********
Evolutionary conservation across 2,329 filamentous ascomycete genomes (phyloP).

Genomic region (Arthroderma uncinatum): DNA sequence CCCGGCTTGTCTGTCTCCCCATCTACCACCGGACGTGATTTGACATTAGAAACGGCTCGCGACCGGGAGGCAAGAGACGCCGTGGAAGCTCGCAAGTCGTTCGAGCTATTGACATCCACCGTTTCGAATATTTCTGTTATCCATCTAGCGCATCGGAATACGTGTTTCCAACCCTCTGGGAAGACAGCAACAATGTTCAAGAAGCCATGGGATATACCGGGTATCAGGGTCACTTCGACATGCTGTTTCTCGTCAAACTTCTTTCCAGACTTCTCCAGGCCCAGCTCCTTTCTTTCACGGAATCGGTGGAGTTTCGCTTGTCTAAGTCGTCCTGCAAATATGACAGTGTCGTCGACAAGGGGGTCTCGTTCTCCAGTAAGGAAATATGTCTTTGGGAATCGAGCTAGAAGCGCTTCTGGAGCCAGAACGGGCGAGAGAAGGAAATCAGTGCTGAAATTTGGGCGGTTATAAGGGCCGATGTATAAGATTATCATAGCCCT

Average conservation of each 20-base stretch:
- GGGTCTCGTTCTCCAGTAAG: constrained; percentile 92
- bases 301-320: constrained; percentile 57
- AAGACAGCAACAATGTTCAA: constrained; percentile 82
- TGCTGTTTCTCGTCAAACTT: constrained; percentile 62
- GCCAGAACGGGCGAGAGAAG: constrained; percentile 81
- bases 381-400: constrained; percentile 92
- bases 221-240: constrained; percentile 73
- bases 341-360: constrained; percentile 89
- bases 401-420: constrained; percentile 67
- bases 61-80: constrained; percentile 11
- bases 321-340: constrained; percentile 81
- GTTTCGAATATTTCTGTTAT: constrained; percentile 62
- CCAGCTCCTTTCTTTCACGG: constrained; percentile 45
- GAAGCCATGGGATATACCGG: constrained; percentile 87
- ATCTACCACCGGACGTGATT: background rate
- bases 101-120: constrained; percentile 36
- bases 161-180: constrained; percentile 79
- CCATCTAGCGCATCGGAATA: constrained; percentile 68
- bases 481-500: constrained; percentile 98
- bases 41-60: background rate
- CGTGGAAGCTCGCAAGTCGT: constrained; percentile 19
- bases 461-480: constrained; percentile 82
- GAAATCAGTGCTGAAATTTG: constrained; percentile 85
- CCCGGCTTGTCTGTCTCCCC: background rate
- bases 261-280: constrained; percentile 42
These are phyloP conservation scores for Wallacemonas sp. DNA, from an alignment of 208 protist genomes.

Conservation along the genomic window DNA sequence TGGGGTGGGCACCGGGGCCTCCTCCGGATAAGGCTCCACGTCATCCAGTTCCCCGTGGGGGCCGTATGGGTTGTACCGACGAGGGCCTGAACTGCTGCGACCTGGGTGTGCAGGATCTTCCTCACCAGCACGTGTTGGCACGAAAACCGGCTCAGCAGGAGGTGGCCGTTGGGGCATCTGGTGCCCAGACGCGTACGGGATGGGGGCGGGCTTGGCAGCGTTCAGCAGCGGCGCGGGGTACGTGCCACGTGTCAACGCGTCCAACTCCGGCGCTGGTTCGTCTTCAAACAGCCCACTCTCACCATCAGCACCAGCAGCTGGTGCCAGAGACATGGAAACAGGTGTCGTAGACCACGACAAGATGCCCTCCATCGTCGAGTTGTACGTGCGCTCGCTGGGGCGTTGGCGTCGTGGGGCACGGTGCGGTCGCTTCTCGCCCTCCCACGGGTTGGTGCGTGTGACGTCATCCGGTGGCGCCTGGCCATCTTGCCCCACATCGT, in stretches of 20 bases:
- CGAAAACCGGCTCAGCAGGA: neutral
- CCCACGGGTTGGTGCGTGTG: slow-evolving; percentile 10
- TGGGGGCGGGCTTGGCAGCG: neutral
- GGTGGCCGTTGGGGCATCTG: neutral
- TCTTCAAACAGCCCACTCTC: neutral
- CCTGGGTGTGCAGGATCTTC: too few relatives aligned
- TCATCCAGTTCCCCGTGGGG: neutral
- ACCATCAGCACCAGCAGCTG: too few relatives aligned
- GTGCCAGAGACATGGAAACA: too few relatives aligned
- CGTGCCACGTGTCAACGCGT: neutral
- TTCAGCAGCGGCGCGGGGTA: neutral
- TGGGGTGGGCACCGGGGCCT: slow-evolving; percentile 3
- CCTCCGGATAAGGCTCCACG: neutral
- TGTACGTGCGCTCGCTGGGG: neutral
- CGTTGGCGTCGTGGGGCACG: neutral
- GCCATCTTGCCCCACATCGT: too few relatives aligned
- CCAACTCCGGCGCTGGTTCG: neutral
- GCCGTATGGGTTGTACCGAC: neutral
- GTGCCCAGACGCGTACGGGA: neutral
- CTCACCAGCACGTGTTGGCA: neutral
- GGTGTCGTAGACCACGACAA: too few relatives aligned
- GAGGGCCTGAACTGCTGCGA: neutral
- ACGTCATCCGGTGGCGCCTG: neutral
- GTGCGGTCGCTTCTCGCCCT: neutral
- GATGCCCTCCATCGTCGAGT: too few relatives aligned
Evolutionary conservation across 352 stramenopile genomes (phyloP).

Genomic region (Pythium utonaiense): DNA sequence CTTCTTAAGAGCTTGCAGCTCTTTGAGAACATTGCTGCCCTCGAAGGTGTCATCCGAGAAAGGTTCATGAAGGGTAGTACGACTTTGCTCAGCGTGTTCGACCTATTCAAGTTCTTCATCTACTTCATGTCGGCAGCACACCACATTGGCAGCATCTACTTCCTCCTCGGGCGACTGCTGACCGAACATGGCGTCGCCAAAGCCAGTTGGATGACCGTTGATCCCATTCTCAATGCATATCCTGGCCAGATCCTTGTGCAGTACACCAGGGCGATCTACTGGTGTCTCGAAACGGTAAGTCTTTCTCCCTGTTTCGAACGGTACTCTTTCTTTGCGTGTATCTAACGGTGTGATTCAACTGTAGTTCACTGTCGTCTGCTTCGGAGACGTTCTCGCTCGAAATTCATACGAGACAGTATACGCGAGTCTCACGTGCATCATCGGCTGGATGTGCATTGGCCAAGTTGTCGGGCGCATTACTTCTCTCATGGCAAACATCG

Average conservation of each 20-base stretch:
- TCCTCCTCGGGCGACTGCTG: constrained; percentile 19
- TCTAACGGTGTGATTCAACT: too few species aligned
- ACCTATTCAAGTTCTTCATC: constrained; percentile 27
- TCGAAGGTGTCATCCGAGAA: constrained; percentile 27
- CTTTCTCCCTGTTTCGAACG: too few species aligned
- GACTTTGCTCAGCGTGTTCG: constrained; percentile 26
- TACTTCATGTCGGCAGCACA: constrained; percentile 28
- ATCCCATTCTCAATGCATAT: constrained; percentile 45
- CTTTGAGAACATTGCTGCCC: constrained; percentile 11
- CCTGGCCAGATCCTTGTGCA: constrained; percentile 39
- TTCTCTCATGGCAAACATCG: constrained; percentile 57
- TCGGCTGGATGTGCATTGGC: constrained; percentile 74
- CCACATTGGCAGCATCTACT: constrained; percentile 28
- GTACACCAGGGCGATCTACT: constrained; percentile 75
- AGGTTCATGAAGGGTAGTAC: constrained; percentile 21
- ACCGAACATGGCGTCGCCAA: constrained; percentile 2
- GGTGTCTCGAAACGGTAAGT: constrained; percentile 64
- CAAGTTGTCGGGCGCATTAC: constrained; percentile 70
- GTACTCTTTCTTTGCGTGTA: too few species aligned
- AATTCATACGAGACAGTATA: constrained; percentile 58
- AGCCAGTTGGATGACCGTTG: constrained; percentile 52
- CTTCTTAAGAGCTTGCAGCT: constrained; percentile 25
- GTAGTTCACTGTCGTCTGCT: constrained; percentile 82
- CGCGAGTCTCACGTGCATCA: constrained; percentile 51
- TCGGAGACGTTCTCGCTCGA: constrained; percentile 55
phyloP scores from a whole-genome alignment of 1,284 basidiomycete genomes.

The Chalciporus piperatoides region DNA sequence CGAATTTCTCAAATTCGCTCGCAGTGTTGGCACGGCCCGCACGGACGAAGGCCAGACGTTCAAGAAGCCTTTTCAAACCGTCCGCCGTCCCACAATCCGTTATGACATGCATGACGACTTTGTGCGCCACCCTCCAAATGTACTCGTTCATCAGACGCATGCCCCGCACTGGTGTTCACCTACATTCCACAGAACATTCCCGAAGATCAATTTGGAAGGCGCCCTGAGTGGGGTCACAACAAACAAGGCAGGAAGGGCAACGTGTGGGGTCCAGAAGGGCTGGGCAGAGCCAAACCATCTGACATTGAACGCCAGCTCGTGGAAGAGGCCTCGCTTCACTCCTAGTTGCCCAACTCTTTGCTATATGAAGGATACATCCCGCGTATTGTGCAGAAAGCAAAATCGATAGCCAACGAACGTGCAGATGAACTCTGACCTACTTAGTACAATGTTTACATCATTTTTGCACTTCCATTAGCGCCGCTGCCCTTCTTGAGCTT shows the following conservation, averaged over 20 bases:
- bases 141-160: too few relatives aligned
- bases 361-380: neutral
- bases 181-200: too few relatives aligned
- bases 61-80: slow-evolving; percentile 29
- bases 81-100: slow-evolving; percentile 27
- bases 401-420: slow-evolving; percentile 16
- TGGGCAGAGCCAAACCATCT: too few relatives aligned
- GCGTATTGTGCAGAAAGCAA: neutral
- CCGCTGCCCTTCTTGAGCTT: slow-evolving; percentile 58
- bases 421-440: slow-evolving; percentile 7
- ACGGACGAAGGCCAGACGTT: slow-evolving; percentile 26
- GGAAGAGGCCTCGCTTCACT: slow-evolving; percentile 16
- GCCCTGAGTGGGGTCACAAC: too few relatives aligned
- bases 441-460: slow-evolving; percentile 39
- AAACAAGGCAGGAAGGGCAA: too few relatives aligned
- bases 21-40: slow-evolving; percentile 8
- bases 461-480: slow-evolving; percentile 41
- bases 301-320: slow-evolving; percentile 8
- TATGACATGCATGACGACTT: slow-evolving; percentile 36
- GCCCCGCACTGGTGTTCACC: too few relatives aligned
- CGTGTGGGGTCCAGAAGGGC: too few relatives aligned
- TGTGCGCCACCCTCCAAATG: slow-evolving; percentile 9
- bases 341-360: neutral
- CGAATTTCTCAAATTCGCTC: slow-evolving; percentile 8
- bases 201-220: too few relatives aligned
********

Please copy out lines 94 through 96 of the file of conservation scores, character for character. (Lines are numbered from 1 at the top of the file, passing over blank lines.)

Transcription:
- CCGCTGCCCTTCTTGAGCTT: slow-evolving; percentile 58
- bases 421-440: slow-evolving; percentile 7
- ACGGACGAAGGCCAGACGTT: slow-evolving; percentile 26